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March 4, 2013
By Les Karpluk

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March 4, 2013, Prince Albert, Sask. – The opportunity to blog for Fire Fighting in Canada is not something I take for granted, and I really do look forward to each opportunity to share my thoughts on leadership and our profession.

March 4, 2013, Prince Albert, Sask. – The opportunity to blog for Fire Fighting in Canada is not something I take for granted, and I really do look forward to each opportunity to share my thoughts on leadership and our profession.

You may have noticed that I end each blog with the phrase “lead from within and grow”. That phrase is a take-away from a conversation with Dr. Rich Gasaway during the Canadian Association of Fire Chiefs conference in St. John’s, N.L. in September. This wasn’t a line Gasaway spoke, but it was the way he spoke that led me to formulate that phrase and take it to heart. Let me clarify.

I have met people who talk the talk, but do not walk the walk. Who hasn’t, right? But for 90 minutes in St. John’s I had the privilege of exchanging ideas with a man who leads from within. Leading from within can only come from those individuals who have truly examined themselves and understand that the desire to lead is the most important factor in becoming a leader. In other words, truly examining yourself is exercising your self-awareness. Let me explain further.

Self-awareness (what I prefer to call leading from within) is an understanding of your strengths, weaknesses, personality, values and emotions. Try this self-awareness exercise and ask yourself the following questions:

•    What do I stand for? (You have to be really honest here.)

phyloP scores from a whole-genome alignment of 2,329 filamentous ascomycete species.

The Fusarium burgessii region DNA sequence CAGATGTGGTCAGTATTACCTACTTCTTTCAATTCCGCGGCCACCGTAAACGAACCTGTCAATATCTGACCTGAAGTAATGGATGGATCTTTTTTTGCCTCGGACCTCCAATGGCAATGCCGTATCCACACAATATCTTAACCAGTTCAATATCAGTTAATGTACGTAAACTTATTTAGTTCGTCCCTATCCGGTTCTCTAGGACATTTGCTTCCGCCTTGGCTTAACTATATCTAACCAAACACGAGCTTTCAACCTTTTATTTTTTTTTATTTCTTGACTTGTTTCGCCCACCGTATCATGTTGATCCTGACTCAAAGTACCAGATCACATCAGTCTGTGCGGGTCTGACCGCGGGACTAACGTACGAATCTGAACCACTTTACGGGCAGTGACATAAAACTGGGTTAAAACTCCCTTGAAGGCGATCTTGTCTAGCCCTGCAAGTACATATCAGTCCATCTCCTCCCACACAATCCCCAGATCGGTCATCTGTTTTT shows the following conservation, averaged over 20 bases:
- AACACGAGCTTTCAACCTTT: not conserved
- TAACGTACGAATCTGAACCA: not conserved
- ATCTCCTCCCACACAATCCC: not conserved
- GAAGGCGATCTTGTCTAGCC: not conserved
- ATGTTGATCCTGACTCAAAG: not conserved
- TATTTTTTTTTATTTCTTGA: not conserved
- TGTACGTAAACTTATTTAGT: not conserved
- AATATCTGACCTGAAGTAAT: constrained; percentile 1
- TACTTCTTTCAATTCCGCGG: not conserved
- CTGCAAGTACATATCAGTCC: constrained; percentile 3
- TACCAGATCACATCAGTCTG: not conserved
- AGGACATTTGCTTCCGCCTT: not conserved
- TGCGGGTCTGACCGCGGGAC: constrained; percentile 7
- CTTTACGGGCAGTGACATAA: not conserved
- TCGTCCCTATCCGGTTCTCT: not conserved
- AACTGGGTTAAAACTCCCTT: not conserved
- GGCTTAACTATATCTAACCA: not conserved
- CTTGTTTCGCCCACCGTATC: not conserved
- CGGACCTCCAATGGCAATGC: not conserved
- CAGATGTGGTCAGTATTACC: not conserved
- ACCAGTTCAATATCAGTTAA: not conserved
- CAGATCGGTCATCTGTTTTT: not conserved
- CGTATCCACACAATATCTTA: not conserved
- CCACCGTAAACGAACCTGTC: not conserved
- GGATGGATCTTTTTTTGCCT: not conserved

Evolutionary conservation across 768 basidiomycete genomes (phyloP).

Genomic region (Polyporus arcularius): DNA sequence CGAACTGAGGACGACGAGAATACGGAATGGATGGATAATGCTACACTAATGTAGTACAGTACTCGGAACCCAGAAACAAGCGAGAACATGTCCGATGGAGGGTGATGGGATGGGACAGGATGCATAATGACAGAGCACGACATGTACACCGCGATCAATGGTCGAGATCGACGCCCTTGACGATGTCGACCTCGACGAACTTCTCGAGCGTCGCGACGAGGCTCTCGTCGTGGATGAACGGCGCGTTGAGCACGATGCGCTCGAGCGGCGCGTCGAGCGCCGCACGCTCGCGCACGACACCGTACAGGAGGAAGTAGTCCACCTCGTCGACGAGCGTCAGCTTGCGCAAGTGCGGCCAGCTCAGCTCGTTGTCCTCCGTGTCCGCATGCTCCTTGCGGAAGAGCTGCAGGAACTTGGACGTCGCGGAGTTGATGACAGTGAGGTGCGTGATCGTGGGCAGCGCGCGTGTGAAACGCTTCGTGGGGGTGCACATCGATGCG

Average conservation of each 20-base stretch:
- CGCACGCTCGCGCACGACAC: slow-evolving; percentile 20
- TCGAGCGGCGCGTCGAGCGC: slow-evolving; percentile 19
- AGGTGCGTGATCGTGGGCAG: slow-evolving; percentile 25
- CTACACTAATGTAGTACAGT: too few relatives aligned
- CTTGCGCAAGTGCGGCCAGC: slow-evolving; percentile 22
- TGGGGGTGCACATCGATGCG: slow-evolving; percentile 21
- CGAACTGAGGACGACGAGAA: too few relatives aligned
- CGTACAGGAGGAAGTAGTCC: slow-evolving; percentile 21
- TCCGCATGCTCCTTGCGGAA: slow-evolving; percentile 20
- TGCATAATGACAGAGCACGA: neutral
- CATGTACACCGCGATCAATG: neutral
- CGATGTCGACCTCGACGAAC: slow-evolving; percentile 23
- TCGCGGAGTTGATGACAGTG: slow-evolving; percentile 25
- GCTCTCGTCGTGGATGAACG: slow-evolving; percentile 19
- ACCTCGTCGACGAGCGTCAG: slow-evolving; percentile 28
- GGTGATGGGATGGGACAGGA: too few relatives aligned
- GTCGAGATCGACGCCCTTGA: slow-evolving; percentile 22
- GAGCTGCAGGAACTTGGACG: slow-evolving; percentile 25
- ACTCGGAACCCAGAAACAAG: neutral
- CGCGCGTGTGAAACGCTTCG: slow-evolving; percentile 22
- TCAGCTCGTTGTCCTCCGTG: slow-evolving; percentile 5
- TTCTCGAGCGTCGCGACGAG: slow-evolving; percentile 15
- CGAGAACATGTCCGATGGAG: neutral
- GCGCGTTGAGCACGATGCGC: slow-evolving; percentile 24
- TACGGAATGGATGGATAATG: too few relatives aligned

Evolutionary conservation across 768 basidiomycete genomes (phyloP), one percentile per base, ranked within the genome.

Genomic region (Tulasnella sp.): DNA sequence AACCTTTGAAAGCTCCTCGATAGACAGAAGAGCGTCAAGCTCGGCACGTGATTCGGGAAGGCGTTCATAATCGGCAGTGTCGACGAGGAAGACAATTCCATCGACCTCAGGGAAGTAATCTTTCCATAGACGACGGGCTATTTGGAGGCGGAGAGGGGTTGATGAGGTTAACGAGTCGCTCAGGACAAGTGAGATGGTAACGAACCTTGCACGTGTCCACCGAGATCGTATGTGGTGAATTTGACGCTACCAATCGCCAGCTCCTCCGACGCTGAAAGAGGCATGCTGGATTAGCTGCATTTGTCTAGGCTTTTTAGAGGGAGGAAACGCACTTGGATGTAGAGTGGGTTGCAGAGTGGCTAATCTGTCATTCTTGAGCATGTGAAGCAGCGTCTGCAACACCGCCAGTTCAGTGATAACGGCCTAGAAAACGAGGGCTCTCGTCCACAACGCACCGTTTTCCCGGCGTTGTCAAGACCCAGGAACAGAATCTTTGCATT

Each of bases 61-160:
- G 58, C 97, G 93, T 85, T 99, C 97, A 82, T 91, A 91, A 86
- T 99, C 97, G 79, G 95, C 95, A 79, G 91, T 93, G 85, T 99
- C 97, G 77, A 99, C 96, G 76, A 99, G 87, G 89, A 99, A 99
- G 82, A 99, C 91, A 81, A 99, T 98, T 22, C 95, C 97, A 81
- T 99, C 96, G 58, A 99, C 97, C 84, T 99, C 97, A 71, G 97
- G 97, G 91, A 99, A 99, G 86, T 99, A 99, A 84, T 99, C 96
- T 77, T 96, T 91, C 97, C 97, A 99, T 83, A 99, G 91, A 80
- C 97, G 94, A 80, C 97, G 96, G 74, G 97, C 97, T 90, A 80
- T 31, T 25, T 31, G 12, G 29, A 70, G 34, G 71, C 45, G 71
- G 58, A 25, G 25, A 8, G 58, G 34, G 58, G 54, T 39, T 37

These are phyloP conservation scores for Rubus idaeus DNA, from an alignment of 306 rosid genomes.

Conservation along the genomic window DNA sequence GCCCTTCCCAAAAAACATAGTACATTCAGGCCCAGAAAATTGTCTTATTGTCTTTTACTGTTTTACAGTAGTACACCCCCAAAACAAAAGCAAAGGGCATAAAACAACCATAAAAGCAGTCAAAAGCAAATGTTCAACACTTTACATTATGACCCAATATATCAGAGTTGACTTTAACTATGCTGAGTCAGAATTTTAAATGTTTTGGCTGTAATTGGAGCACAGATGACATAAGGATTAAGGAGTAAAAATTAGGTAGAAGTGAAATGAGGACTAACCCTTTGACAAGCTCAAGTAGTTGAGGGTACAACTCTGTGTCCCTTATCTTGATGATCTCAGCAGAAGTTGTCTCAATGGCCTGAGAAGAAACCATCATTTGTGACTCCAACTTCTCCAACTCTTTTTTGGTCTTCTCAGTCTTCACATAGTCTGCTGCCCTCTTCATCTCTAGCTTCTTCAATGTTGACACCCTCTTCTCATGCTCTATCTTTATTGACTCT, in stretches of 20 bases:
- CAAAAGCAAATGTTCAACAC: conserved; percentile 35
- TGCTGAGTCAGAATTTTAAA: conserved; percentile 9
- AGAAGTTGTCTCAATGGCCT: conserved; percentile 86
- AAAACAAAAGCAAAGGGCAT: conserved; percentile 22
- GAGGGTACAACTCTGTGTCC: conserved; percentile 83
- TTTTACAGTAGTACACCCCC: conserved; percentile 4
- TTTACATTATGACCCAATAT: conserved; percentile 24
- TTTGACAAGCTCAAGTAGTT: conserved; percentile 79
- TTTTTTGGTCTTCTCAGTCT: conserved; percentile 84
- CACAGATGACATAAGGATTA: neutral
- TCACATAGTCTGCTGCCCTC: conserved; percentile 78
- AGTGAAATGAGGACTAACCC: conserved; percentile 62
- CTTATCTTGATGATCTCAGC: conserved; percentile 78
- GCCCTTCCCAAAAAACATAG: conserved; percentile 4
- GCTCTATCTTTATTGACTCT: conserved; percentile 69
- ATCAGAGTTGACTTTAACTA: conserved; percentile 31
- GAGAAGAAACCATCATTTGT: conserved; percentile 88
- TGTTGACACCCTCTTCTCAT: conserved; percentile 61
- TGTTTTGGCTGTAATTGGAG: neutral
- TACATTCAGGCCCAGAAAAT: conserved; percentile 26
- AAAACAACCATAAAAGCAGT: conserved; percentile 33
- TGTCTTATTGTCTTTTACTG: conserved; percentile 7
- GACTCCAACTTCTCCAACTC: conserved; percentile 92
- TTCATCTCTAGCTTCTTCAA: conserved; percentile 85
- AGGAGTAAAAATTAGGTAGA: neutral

•    Why do I want to become a department leader? (Again, being honest will reveal your true motivation).
•    What do I want to accomplish during my time as a leader? (Having no goals equals no growth and no success).
•    What subjects push my hot button? (Answering this question will prevent you from hitting that nuke button during emotional events).
•    Am I willing to dedicate myself and pay the price in the pursuit of becoming the best leader I possibly can be? (Better determine this up front, otherwise you are setting yourself up for failure).

The answers to these questions will be determining factors in your success as a leader. The numerous conversations and email exchanges I have had with other leaders in Canada and the United States clearly point out that our profession is in an era when leadership is clearly valued and a necessary component for the future of our profession.

Whether we want to admit it or not, the theoretical aspects of leadership are significantly different than reality – it’s not unlike participating in a leadership program at which you take notes, highlight with your trusted yellow highlighter, then go home and two days later forget most of what you wrote down: you grasped the theory but never did apply it.

After reading a book on Steve Jobs, I truly grasp what he meant when he said, “The only way to do good work is to love what you do.”

Understanding leadership theories is central for the growth and development of a leader, but leading from within is what separates the theoretical from the practical.

Until next time, lead from within and grow.

Les Karpluk is fire chief of the Prince Albert Fire Department in Saskatchewan. He is a graduate of the Lakeland College Bachelor of Business in Emergency Services program and Dalhousie University’s Fire Administration program. Follow Les on Twitter at @GenesisLes


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